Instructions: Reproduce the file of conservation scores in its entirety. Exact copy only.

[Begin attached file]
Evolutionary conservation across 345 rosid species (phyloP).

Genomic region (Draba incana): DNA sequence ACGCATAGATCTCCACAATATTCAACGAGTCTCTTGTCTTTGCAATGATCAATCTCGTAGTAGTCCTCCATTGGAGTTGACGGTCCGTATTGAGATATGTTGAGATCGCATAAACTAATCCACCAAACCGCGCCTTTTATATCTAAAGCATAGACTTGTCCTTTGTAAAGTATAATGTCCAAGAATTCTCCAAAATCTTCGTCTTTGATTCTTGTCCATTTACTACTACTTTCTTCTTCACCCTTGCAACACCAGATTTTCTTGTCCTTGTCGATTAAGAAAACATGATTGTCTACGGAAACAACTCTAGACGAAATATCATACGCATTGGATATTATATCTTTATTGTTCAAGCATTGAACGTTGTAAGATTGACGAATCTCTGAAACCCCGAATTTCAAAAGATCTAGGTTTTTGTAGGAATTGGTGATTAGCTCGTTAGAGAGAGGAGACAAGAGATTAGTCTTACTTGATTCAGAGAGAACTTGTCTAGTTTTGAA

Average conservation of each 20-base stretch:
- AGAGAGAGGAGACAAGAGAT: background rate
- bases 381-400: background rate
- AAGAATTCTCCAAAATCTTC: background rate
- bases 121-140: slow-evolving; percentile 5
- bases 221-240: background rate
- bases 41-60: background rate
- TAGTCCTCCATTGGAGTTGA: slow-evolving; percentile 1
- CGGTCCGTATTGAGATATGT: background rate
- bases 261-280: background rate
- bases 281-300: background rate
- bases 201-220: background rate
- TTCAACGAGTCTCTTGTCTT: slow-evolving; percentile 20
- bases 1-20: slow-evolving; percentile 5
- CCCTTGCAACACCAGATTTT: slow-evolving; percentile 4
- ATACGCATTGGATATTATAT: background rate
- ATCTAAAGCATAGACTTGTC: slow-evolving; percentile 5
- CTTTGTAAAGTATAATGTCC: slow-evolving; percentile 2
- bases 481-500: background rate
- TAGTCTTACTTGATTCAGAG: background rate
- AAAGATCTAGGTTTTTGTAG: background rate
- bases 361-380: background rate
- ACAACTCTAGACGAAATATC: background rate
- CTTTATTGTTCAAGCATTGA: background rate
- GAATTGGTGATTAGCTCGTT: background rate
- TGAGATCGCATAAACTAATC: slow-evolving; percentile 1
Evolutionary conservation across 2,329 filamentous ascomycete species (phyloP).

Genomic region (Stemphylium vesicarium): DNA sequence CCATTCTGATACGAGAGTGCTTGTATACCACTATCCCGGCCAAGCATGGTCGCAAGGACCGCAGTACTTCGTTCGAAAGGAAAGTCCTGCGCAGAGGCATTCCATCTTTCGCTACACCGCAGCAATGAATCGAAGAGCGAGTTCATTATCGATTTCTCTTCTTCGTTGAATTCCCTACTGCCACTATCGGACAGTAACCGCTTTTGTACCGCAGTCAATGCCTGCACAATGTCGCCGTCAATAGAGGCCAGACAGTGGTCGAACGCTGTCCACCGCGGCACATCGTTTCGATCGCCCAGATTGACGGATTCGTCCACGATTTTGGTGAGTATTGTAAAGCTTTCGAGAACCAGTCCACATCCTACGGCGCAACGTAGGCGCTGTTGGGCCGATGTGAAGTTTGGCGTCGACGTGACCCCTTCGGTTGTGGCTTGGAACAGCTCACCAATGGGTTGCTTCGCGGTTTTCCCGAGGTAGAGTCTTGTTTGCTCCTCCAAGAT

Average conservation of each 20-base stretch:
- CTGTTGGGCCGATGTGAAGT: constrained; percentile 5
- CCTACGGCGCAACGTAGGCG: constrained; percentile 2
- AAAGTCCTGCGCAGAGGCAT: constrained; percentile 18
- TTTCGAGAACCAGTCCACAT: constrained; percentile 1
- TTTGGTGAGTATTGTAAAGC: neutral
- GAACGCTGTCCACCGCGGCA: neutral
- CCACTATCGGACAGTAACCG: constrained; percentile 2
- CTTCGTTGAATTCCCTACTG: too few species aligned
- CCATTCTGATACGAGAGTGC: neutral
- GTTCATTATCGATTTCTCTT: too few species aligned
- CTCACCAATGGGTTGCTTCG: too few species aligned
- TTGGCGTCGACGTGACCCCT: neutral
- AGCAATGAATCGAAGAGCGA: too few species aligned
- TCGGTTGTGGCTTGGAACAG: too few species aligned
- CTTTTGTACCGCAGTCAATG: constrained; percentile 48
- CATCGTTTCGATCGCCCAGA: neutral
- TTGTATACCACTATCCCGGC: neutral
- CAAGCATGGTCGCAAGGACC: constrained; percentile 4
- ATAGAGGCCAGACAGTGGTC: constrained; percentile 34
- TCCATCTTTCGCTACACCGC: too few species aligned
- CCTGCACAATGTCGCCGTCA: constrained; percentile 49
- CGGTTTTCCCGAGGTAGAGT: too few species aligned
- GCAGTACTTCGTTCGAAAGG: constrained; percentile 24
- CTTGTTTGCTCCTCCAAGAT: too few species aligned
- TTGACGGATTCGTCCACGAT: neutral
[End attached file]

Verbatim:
Evolutionary conservation across 345 rosid species (phyloP).

Genomic region (Draba incana): DNA sequence ACGCATAGATCTCCACAATATTCAACGAGTCTCTTGTCTTTGCAATGATCAATCTCGTAGTAGTCCTCCATTGGAGTTGACGGTCCGTATTGAGATATGTTGAGATCGCATAAACTAATCCACCAAACCGCGCCTTTTATATCTAAAGCATAGACTTGTCCTTTGTAAAGTATAATGTCCAAGAATTCTCCAAAATCTTCGTCTTTGATTCTTGTCCATTTACTACTACTTTCTTCTTCACCCTTGCAACACCAGATTTTCTTGTCCTTGTCGATTAAGAAAACATGATTGTCTACGGAAACAACTCTAGACGAAATATCATACGCATTGGATATTATATCTTTATTGTTCAAGCATTGAACGTTGTAAGATTGACGAATCTCTGAAACCCCGAATTTCAAAAGATCTAGGTTTTTGTAGGAATTGGTGATTAGCTCGTTAGAGAGAGGAGACAAGAGATTAGTCTTACTTGATTCAGAGAGAACTTGTCTAGTTTTGAA

Average conservation of each 20-base stretch:
- AGAGAGAGGAGACAAGAGAT: background rate
- bases 381-400: background rate
- AAGAATTCTCCAAAATCTTC: background rate
- bases 121-140: slow-evolving; percentile 5
- bases 221-240: background rate
- bases 41-60: background rate
- TAGTCCTCCATTGGAGTTGA: slow-evolving; percentile 1
- CGGTCCGTATTGAGATATGT: background rate
- bases 261-280: background rate
- bases 281-300: background rate
- bases 201-220: background rate
- TTCAACGAGTCTCTTGTCTT: slow-evolving; percentile 20
- bases 1-20: slow-evolving; percentile 5
- CCCTTGCAACACCAGATTTT: slow-evolving; percentile 4
- ATACGCATTGGATATTATAT: background rate
- ATCTAAAGCATAGACTTGTC: slow-evolving; percentile 5
- CTTTGTAAAGTATAATGTCC: slow-evolving; percentile 2
- bases 481-500: background rate
- TAGTCTTACTTGATTCAGAG: background rate
- AAAGATCTAGGTTTTTGTAG: background rate
- bases 361-380: background rate
- ACAACTCTAGACGAAATATC: background rate
- CTTTATTGTTCAAGCATTGA: background rate
- GAATTGGTGATTAGCTCGTT: background rate
- TGAGATCGCATAAACTAATC: slow-evolving; percentile 1
Evolutionary conservation across 2,329 filamentous ascomycete species (phyloP).

Genomic region (Stemphylium vesicarium): DNA sequence CCATTCTGATACGAGAGTGCTTGTATACCACTATCCCGGCCAAGCATGGTCGCAAGGACCGCAGTACTTCGTTCGAAAGGAAAGTCCTGCGCAGAGGCATTCCATCTTTCGCTACACCGCAGCAATGAATCGAAGAGCGAGTTCATTATCGATTTCTCTTCTTCGTTGAATTCCCTACTGCCACTATCGGACAGTAACCGCTTTTGTACCGCAGTCAATGCCTGCACAATGTCGCCGTCAATAGAGGCCAGACAGTGGTCGAACGCTGTCCACCGCGGCACATCGTTTCGATCGCCCAGATTGACGGATTCGTCCACGATTTTGGTGAGTATTGTAAAGCTTTCGAGAACCAGTCCACATCCTACGGCGCAACGTAGGCGCTGTTGGGCCGATGTGAAGTTTGGCGTCGACGTGACCCCTTCGGTTGTGGCTTGGAACAGCTCACCAATGGGTTGCTTCGCGGTTTTCCCGAGGTAGAGTCTTGTTTGCTCCTCCAAGAT

Average conservation of each 20-base stretch:
- CTGTTGGGCCGATGTGAAGT: constrained; percentile 5
- CCTACGGCGCAACGTAGGCG: constrained; percentile 2
- AAAGTCCTGCGCAGAGGCAT: constrained; percentile 18
- TTTCGAGAACCAGTCCACAT: constrained; percentile 1
- TTTGGTGAGTATTGTAAAGC: neutral
- GAACGCTGTCCACCGCGGCA: neutral
- CCACTATCGGACAGTAACCG: constrained; percentile 2
- CTTCGTTGAATTCCCTACTG: too few species aligned
- CCATTCTGATACGAGAGTGC: neutral
- GTTCATTATCGATTTCTCTT: too few species aligned
- CTCACCAATGGGTTGCTTCG: too few species aligned
- TTGGCGTCGACGTGACCCCT: neutral
- AGCAATGAATCGAAGAGCGA: too few species aligned
- TCGGTTGTGGCTTGGAACAG: too few species aligned
- CTTTTGTACCGCAGTCAATG: constrained; percentile 48
- CATCGTTTCGATCGCCCAGA: neutral
- TTGTATACCACTATCCCGGC: neutral
- CAAGCATGGTCGCAAGGACC: constrained; percentile 4
- ATAGAGGCCAGACAGTGGTC: constrained; percentile 34
- TCCATCTTTCGCTACACCGC: too few species aligned
- CCTGCACAATGTCGCCGTCA: constrained; percentile 49
- CGGTTTTCCCGAGGTAGAGT: too few species aligned
- GCAGTACTTCGTTCGAAAGG: constrained; percentile 24
- CTTGTTTGCTCCTCCAAGAT: too few species aligned
- TTGACGGATTCGTCCACGAT: neutral